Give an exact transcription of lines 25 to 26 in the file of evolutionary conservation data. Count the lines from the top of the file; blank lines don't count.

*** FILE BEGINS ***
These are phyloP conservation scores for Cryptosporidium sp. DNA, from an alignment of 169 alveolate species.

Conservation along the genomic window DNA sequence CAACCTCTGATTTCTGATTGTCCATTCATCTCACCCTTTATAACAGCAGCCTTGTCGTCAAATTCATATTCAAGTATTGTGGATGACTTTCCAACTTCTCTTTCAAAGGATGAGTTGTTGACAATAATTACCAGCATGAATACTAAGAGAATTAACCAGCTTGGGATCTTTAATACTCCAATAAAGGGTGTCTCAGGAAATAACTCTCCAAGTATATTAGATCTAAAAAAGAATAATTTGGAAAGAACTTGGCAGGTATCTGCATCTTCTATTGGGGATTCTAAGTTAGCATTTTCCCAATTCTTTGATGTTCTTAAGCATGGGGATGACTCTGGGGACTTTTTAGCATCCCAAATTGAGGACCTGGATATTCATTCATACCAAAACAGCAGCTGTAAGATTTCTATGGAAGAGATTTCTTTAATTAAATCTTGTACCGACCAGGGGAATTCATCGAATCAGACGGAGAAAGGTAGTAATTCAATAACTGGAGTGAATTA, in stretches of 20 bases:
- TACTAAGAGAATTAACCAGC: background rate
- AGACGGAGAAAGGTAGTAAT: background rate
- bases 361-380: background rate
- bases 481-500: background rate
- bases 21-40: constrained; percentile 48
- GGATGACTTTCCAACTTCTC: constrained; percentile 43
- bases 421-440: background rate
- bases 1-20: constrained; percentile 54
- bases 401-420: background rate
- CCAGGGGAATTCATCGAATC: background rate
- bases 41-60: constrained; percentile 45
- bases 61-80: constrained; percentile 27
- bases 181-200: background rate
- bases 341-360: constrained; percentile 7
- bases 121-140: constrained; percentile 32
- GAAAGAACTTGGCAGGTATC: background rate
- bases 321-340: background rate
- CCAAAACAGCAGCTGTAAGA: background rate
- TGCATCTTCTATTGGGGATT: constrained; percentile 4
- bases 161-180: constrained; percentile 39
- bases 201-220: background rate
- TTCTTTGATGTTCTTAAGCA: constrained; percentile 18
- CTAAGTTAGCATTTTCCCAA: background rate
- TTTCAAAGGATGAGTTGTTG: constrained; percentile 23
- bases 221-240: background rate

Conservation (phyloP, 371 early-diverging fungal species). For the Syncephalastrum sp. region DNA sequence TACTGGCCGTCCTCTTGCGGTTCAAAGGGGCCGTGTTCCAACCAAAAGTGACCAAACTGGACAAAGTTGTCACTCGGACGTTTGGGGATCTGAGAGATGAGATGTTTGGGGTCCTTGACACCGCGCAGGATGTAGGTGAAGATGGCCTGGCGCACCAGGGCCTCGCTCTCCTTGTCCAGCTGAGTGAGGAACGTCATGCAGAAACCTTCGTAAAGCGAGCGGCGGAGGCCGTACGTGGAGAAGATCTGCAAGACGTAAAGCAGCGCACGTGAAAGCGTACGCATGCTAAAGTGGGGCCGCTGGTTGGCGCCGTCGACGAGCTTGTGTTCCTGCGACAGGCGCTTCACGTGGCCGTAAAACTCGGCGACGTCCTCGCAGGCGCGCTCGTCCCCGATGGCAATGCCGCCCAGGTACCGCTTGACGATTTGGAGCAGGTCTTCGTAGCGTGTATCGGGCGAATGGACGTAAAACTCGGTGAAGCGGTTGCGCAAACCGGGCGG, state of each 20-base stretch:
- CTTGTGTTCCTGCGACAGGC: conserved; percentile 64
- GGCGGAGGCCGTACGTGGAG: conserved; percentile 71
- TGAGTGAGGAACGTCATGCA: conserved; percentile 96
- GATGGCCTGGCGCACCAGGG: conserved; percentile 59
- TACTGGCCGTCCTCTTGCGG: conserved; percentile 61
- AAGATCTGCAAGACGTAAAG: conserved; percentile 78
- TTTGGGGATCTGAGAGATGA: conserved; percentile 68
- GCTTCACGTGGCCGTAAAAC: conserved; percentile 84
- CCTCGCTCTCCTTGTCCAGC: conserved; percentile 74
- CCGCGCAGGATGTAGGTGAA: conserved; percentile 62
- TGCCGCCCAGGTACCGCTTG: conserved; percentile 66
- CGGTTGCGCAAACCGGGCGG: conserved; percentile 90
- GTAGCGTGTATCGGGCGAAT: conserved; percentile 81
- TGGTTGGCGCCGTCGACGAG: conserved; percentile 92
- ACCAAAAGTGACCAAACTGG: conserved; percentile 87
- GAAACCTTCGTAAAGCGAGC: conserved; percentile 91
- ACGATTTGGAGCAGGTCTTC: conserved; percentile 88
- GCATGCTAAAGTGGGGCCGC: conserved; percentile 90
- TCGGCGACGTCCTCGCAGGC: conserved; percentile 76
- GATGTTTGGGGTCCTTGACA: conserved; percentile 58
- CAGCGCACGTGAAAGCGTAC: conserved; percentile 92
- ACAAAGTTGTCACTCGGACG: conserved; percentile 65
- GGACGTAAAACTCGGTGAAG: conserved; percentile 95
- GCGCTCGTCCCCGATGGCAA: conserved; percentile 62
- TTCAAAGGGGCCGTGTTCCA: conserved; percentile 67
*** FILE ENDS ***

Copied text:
- CTAAGTTAGCATTTTCCCAA: background rate
- TTTCAAAGGATGAGTTGTTG: constrained; percentile 23